Do you sell the same products on both your eBay and online stores? or do you have a different selling approach for each?
Mostly the same product offerings but our main website offers a wider range of products which we can easily offer special discounts to our regular customers.
If you could rewind time and start your business again what would you do differently?
Thankfully not too much really. Some of the product categories we tried earlier were a little time consuming and not conductive to stream lining or scaling operations such as toys and second hand one of a kind items but we transitioned from that fairly quickly.
But you don’t know what your missing until you start experimenting with processes. It is a constant learning and adaptive curve with a continuous improvement process that makes it fun.
How do you mange your eBay Store over the Holiday period?
Christmas is the fourth retail quarter which historically is our busiest selling time of the year so it is up early at ’em and we bring in some additional help, but the preparation of what the holiday product inventory decisions will start a couple of months prior.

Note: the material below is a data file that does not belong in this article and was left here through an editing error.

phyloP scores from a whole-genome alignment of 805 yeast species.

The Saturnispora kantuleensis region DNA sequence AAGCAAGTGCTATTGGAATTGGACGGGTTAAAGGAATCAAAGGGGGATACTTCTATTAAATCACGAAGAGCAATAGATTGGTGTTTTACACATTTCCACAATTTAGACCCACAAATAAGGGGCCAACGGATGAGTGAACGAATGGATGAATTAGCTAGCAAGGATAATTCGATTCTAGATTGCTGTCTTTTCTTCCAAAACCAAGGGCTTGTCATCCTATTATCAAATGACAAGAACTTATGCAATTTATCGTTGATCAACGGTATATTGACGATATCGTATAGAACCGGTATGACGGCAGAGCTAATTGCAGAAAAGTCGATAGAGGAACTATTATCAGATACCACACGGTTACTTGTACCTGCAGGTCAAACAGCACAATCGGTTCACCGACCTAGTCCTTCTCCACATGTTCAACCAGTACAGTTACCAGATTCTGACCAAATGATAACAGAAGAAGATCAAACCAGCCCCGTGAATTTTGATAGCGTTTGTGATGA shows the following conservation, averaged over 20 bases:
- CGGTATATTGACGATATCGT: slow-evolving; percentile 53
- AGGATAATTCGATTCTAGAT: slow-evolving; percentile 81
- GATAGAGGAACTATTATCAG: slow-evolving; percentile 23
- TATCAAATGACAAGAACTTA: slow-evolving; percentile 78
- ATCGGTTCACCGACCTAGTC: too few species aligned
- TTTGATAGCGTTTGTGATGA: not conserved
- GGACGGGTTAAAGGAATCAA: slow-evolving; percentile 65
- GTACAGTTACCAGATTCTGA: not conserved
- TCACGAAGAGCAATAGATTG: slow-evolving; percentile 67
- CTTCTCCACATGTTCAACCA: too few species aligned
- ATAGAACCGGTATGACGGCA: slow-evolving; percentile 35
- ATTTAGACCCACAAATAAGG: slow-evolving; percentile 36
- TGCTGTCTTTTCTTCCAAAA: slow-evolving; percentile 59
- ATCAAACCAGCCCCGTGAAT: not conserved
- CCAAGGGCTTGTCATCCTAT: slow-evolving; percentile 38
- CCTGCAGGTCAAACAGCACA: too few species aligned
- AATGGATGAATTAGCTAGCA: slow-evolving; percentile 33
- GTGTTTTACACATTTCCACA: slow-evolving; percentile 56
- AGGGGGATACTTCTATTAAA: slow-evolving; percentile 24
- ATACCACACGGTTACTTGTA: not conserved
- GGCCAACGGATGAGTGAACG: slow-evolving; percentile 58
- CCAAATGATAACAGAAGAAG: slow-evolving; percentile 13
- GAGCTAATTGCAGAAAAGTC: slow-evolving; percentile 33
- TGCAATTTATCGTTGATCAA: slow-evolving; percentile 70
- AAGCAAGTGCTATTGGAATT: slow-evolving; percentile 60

How do you maintain great customer feedback on your eBay Store and how do you respond to negative feedback?
Your feedback rating represents your reputation as a seller. We consider our feedback rating to be one of our biggest assets and try to protect it just like our computers, cash and inventory. In order for us to maintain this we try to deliver a quality product quickly, efficiently, and honestly. We have systems in place that focus on keeping our customers happy by serving them in the best way possible even if sometimes it is out of our own pocket; this is one of the best marketing expenses you can have.